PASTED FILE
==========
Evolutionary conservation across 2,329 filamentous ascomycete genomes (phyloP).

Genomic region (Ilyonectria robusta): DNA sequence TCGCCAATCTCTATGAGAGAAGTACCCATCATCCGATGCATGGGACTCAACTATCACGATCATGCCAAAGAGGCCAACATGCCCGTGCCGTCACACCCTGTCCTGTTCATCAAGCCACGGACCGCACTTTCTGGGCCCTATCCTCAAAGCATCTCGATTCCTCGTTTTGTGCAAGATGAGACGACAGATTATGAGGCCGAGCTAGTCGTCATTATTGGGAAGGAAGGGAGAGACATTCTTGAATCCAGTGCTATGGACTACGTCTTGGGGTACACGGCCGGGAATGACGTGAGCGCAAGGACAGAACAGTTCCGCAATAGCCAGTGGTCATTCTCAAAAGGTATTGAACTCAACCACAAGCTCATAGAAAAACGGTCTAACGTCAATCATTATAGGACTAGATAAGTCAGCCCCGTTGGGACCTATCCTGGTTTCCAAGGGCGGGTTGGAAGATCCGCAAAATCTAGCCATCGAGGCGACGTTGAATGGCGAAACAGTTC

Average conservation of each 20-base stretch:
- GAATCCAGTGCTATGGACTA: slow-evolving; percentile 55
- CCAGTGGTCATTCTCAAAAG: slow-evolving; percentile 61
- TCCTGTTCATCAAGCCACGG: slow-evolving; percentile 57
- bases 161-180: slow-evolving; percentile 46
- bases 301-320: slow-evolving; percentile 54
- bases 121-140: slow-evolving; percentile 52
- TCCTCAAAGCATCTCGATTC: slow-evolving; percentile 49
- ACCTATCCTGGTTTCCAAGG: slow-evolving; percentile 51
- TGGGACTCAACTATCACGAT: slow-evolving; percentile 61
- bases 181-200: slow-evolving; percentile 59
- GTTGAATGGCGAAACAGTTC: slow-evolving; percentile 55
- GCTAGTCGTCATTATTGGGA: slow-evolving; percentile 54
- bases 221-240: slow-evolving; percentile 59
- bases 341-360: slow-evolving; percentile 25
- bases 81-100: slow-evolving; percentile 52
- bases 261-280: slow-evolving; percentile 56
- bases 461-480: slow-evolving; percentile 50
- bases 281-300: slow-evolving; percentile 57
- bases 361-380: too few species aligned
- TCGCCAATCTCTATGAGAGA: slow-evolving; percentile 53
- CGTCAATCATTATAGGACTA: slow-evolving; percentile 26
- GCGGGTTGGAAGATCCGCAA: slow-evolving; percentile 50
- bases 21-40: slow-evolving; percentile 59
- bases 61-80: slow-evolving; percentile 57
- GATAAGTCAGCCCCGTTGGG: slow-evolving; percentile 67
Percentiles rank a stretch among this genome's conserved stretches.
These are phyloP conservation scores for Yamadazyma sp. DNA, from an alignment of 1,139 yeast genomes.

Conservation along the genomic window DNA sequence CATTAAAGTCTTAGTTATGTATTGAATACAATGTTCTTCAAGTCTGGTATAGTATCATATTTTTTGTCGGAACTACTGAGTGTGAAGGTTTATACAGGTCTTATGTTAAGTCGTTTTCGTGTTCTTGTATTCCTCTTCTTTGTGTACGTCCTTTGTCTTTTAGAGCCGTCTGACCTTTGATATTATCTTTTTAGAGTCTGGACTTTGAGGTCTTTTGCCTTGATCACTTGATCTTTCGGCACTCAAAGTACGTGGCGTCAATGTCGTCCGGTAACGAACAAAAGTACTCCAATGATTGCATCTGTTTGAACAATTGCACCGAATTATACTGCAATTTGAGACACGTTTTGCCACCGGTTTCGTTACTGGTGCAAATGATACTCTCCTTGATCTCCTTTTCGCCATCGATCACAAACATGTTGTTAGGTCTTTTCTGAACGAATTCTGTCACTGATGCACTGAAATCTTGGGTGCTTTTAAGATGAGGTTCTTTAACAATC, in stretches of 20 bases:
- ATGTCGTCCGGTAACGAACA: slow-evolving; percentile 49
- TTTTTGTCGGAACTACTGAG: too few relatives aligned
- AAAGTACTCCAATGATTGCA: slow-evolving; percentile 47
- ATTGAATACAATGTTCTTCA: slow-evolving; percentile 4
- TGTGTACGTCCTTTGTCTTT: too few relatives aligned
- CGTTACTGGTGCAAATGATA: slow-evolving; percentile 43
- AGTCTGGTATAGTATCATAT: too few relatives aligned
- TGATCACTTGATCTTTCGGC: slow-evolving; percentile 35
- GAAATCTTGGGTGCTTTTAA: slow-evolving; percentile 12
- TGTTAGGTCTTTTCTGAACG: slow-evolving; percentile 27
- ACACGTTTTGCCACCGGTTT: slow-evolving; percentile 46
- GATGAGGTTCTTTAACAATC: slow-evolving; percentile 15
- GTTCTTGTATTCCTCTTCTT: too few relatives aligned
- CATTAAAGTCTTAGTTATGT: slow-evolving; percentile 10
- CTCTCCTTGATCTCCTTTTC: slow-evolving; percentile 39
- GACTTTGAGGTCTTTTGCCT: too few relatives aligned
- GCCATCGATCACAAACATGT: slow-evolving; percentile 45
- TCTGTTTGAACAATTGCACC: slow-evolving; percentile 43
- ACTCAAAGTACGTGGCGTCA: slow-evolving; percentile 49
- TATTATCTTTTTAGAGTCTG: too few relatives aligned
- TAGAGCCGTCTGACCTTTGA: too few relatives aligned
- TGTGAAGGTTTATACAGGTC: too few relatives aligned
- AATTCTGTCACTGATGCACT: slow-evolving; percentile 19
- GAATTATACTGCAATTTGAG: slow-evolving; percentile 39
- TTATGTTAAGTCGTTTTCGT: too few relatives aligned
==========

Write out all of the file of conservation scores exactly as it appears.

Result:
Evolutionary conservation across 2,329 filamentous ascomycete genomes (phyloP).

Genomic region (Ilyonectria robusta): DNA sequence TCGCCAATCTCTATGAGAGAAGTACCCATCATCCGATGCATGGGACTCAACTATCACGATCATGCCAAAGAGGCCAACATGCCCGTGCCGTCACACCCTGTCCTGTTCATCAAGCCACGGACCGCACTTTCTGGGCCCTATCCTCAAAGCATCTCGATTCCTCGTTTTGTGCAAGATGAGACGACAGATTATGAGGCCGAGCTAGTCGTCATTATTGGGAAGGAAGGGAGAGACATTCTTGAATCCAGTGCTATGGACTACGTCTTGGGGTACACGGCCGGGAATGACGTGAGCGCAAGGACAGAACAGTTCCGCAATAGCCAGTGGTCATTCTCAAAAGGTATTGAACTCAACCACAAGCTCATAGAAAAACGGTCTAACGTCAATCATTATAGGACTAGATAAGTCAGCCCCGTTGGGACCTATCCTGGTTTCCAAGGGCGGGTTGGAAGATCCGCAAAATCTAGCCATCGAGGCGACGTTGAATGGCGAAACAGTTC

Average conservation of each 20-base stretch:
- GAATCCAGTGCTATGGACTA: slow-evolving; percentile 55
- CCAGTGGTCATTCTCAAAAG: slow-evolving; percentile 61
- TCCTGTTCATCAAGCCACGG: slow-evolving; percentile 57
- bases 161-180: slow-evolving; percentile 46
- bases 301-320: slow-evolving; percentile 54
- bases 121-140: slow-evolving; percentile 52
- TCCTCAAAGCATCTCGATTC: slow-evolving; percentile 49
- ACCTATCCTGGTTTCCAAGG: slow-evolving; percentile 51
- TGGGACTCAACTATCACGAT: slow-evolving; percentile 61
- bases 181-200: slow-evolving; percentile 59
- GTTGAATGGCGAAACAGTTC: slow-evolving; percentile 55
- GCTAGTCGTCATTATTGGGA: slow-evolving; percentile 54
- bases 221-240: slow-evolving; percentile 59
- bases 341-360: slow-evolving; percentile 25
- bases 81-100: slow-evolving; percentile 52
- bases 261-280: slow-evolving; percentile 56
- bases 461-480: slow-evolving; percentile 50
- bases 281-300: slow-evolving; percentile 57
- bases 361-380: too few species aligned
- TCGCCAATCTCTATGAGAGA: slow-evolving; percentile 53
- CGTCAATCATTATAGGACTA: slow-evolving; percentile 26
- GCGGGTTGGAAGATCCGCAA: slow-evolving; percentile 50
- bases 21-40: slow-evolving; percentile 59
- bases 61-80: slow-evolving; percentile 57
- GATAAGTCAGCCCCGTTGGG: slow-evolving; percentile 67
Percentiles rank a stretch among this genome's conserved stretches.
These are phyloP conservation scores for Yamadazyma sp. DNA, from an alignment of 1,139 yeast genomes.

Conservation along the genomic window DNA sequence CATTAAAGTCTTAGTTATGTATTGAATACAATGTTCTTCAAGTCTGGTATAGTATCATATTTTTTGTCGGAACTACTGAGTGTGAAGGTTTATACAGGTCTTATGTTAAGTCGTTTTCGTGTTCTTGTATTCCTCTTCTTTGTGTACGTCCTTTGTCTTTTAGAGCCGTCTGACCTTTGATATTATCTTTTTAGAGTCTGGACTTTGAGGTCTTTTGCCTTGATCACTTGATCTTTCGGCACTCAAAGTACGTGGCGTCAATGTCGTCCGGTAACGAACAAAAGTACTCCAATGATTGCATCTGTTTGAACAATTGCACCGAATTATACTGCAATTTGAGACACGTTTTGCCACCGGTTTCGTTACTGGTGCAAATGATACTCTCCTTGATCTCCTTTTCGCCATCGATCACAAACATGTTGTTAGGTCTTTTCTGAACGAATTCTGTCACTGATGCACTGAAATCTTGGGTGCTTTTAAGATGAGGTTCTTTAACAATC, in stretches of 20 bases:
- ATGTCGTCCGGTAACGAACA: slow-evolving; percentile 49
- TTTTTGTCGGAACTACTGAG: too few relatives aligned
- AAAGTACTCCAATGATTGCA: slow-evolving; percentile 47
- ATTGAATACAATGTTCTTCA: slow-evolving; percentile 4
- TGTGTACGTCCTTTGTCTTT: too few relatives aligned
- CGTTACTGGTGCAAATGATA: slow-evolving; percentile 43
- AGTCTGGTATAGTATCATAT: too few relatives aligned
- TGATCACTTGATCTTTCGGC: slow-evolving; percentile 35
- GAAATCTTGGGTGCTTTTAA: slow-evolving; percentile 12
- TGTTAGGTCTTTTCTGAACG: slow-evolving; percentile 27
- ACACGTTTTGCCACCGGTTT: slow-evolving; percentile 46
- GATGAGGTTCTTTAACAATC: slow-evolving; percentile 15
- GTTCTTGTATTCCTCTTCTT: too few relatives aligned
- CATTAAAGTCTTAGTTATGT: slow-evolving; percentile 10
- CTCTCCTTGATCTCCTTTTC: slow-evolving; percentile 39
- GACTTTGAGGTCTTTTGCCT: too few relatives aligned
- GCCATCGATCACAAACATGT: slow-evolving; percentile 45
- TCTGTTTGAACAATTGCACC: slow-evolving; percentile 43
- ACTCAAAGTACGTGGCGTCA: slow-evolving; percentile 49
- TATTATCTTTTTAGAGTCTG: too few relatives aligned
- TAGAGCCGTCTGACCTTTGA: too few relatives aligned
- TGTGAAGGTTTATACAGGTC: too few relatives aligned
- AATTCTGTCACTGATGCACT: slow-evolving; percentile 19
- GAATTATACTGCAATTTGAG: slow-evolving; percentile 39
- TTATGTTAAGTCGTTTTCGT: too few relatives aligned